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Why User Experience is important for your business

User experience is the entire look AND feel of a product, system or service. Whether it's your website, a signup process, an application or an object - you have control over it. Interaction with an experience can vary dependent on emotion and situation, but ultimately it's a person's perception of the whole package. There are fundamental points to consider when designing something, with the best of intentions.

The process of evolutionary engineering

During the mid 1990's the term "user experience" was popularized by Donald Norman, an academic in cognitive science, design and usability engineering. Donald is now co-founder and consultant with the Nielsen Norman Group, a pioneer in the industry.

Of all the categories and sub categories, today user experience design is well recognized and put to use in website design and mobile experiences. There are full time positions for UX designers and new career paths in the field.

Today user experience design can make or break your business. Especially in the digital field, users expect more and more out of the things they user. When done right your customer will be left with a level of satisfaction. Even if they don't know why.

Where do you start? A quick sketch, wireframe or prototype can be an efficient way of determining flow whether it's a signup process or an application.

wireframe>A quick wireframe of a possible landing page website design

Getting in touch with Emotion

Taking action & the result from that action can trigger an emotional response.

Within the system you're working in, say for example a website, allows you to click a button leading you to a new page. That jump from A to B might include a specific structure, states, transitions all leading to the final result.

When dealing with website capacity issues, how you manage that could be crucial. Emotionally a user is prevented from using a service that they expect to be operating so they might get upset.

twitter-fail-whaleThe infamous twitter fail whale

Twitter is famous at times for being over capacity. Now I haven't seen the fail whale in a while, but it reminds us of how to manage a situation. Instead of having an uninspiring message, have a little fun and your users might forgive you.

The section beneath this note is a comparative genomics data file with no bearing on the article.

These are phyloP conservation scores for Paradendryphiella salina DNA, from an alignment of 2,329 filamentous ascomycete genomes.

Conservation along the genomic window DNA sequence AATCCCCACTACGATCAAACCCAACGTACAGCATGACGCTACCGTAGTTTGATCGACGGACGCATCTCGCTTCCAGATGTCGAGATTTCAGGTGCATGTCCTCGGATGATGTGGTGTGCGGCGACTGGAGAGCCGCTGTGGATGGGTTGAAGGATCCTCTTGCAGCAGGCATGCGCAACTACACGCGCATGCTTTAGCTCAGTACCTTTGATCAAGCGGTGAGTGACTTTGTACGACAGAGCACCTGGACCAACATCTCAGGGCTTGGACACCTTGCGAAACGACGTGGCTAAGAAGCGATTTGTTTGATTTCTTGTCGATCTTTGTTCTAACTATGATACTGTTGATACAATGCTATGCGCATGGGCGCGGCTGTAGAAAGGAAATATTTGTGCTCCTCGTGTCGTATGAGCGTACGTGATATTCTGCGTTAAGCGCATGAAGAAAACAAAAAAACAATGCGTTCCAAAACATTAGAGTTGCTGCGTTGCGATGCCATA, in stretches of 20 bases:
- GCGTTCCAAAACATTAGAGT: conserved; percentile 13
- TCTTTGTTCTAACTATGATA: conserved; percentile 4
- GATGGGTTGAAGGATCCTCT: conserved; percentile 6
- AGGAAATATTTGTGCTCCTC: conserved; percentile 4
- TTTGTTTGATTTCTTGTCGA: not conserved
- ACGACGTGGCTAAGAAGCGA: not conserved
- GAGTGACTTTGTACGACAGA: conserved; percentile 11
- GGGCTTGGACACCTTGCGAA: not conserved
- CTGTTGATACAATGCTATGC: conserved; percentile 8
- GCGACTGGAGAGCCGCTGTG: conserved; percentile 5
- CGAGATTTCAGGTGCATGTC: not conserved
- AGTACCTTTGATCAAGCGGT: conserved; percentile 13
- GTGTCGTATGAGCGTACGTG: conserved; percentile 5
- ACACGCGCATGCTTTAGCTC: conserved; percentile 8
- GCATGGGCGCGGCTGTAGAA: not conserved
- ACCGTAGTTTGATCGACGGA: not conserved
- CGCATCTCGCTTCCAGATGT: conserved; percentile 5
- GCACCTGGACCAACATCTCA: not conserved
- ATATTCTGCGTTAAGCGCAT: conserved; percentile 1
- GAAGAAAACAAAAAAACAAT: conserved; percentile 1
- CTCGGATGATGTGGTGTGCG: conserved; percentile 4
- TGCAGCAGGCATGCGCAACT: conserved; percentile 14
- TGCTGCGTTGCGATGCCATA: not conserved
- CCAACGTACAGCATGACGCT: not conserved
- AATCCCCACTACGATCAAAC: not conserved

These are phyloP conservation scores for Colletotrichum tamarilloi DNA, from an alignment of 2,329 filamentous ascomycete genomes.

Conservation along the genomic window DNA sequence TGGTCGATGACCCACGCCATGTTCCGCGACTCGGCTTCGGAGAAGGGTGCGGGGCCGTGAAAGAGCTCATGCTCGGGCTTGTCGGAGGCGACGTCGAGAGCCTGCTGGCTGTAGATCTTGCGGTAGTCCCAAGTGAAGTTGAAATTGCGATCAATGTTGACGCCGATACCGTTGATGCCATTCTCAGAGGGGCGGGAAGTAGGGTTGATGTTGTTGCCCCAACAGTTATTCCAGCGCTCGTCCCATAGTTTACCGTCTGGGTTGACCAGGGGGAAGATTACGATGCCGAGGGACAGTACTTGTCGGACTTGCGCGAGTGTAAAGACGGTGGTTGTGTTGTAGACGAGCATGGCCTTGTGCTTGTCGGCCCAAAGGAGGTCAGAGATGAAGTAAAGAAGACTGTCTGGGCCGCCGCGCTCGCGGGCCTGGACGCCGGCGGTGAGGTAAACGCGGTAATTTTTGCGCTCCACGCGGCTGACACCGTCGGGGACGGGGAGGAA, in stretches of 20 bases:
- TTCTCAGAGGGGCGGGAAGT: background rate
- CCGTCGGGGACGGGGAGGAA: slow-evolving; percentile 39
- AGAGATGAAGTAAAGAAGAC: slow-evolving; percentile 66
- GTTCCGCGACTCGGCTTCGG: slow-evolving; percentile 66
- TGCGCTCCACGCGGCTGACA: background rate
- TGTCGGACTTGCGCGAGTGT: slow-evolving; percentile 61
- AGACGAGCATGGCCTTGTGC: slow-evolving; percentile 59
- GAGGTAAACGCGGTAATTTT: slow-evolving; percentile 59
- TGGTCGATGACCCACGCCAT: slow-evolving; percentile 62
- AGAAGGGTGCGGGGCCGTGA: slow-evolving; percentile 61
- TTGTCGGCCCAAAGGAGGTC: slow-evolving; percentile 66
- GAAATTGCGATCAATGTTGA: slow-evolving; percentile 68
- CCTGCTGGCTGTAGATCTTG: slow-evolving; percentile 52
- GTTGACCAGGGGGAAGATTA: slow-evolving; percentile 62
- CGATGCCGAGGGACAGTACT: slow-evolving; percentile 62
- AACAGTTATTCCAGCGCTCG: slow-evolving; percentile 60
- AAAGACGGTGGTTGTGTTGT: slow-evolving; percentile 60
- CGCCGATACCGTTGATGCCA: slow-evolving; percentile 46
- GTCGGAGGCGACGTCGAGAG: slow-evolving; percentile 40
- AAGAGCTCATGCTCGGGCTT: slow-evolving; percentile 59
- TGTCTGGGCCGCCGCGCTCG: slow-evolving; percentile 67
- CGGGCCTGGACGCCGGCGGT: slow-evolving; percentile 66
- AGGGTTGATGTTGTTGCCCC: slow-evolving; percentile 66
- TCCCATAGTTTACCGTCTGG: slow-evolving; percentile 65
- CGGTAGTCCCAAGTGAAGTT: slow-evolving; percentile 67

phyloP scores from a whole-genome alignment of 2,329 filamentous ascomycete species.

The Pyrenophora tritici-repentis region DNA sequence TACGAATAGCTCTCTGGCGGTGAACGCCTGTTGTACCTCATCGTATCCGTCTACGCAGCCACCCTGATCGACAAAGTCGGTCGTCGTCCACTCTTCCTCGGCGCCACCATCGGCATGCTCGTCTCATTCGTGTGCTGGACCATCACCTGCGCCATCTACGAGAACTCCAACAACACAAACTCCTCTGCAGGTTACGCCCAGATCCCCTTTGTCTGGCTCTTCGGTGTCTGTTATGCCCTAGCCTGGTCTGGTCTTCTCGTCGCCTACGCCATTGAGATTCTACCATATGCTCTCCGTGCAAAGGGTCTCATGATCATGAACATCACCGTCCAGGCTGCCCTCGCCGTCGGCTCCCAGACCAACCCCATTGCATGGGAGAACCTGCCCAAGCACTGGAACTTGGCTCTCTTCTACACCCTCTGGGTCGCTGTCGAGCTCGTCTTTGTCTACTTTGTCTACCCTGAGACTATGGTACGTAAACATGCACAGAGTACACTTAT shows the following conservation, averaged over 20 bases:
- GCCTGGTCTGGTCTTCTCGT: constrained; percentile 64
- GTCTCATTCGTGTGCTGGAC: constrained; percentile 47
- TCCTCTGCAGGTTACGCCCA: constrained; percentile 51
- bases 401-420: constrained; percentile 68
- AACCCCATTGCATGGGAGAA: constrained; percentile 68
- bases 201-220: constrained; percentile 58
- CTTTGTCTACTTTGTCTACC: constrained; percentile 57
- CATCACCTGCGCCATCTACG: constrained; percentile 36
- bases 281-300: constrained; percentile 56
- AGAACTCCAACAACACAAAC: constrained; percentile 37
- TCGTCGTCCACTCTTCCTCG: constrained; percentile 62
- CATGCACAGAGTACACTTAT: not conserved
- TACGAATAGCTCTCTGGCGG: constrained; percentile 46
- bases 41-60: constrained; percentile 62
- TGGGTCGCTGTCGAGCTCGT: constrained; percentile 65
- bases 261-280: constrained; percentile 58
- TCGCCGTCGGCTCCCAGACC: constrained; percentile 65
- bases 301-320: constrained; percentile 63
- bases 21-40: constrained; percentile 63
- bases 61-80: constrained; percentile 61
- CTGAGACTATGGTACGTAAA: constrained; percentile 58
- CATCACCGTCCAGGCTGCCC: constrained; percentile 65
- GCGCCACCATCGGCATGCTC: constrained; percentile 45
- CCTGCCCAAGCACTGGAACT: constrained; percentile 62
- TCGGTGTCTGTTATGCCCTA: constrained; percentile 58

If it happens too often, maybe it becomes an unwelcome sight.

Influencing a decision

There are several influences when it comes to user experience. A person's state, previous knowledge or experience (expectation), and the situation among other things.

When it comes to interface design, decisions have to be made about how lean or how visual it needs to be. An interface for a video game might be very different from a website checkout.

In a past article I wrote about flat design versus skeuomorphism. Skeuomorphic design uses elements you are familiar with from everyday use and putting that to work in the overall experience.

The design, marketing and social context can influence the experience.

What kind of a decision would you want to influence? Whether it's an signup, a contact, a sale or some other action - these are your goals, and user experience guides you to them.

amazon-checkoutAmazon's checkout breaks up the process into easy steps

This is a great opportunity to touch on e-commerce. Amazon has done an excellent job, among other things at user experience - leading the user to make a purchase decision. Everything from wishlists, customer reviews, to the checkout process leads the customer to ultimately go ahead.

Why you should care about user experience

It might just be how you package things and maybe you call it something else, but UX is one of those things that will be there whether or not you acknowledge it. It can make or break a customer's decision to make a purchase, get in touch or even just find their way. More than that it could influence whether or not to someone will engage with you more than once based on their experience.

This is really just an introduction and a high level overview of user experience. There are tons of books and articles out there if you'd like to learn more. It's something we'll likely go into more depth on in future posts.

Here are a handful of our favourite websites to learn more on the subject:

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Jack Shepherd
Written By

Jack Shepherd

Co-founder, Partner and Design Director at Jackson Wynne

@jacksheps
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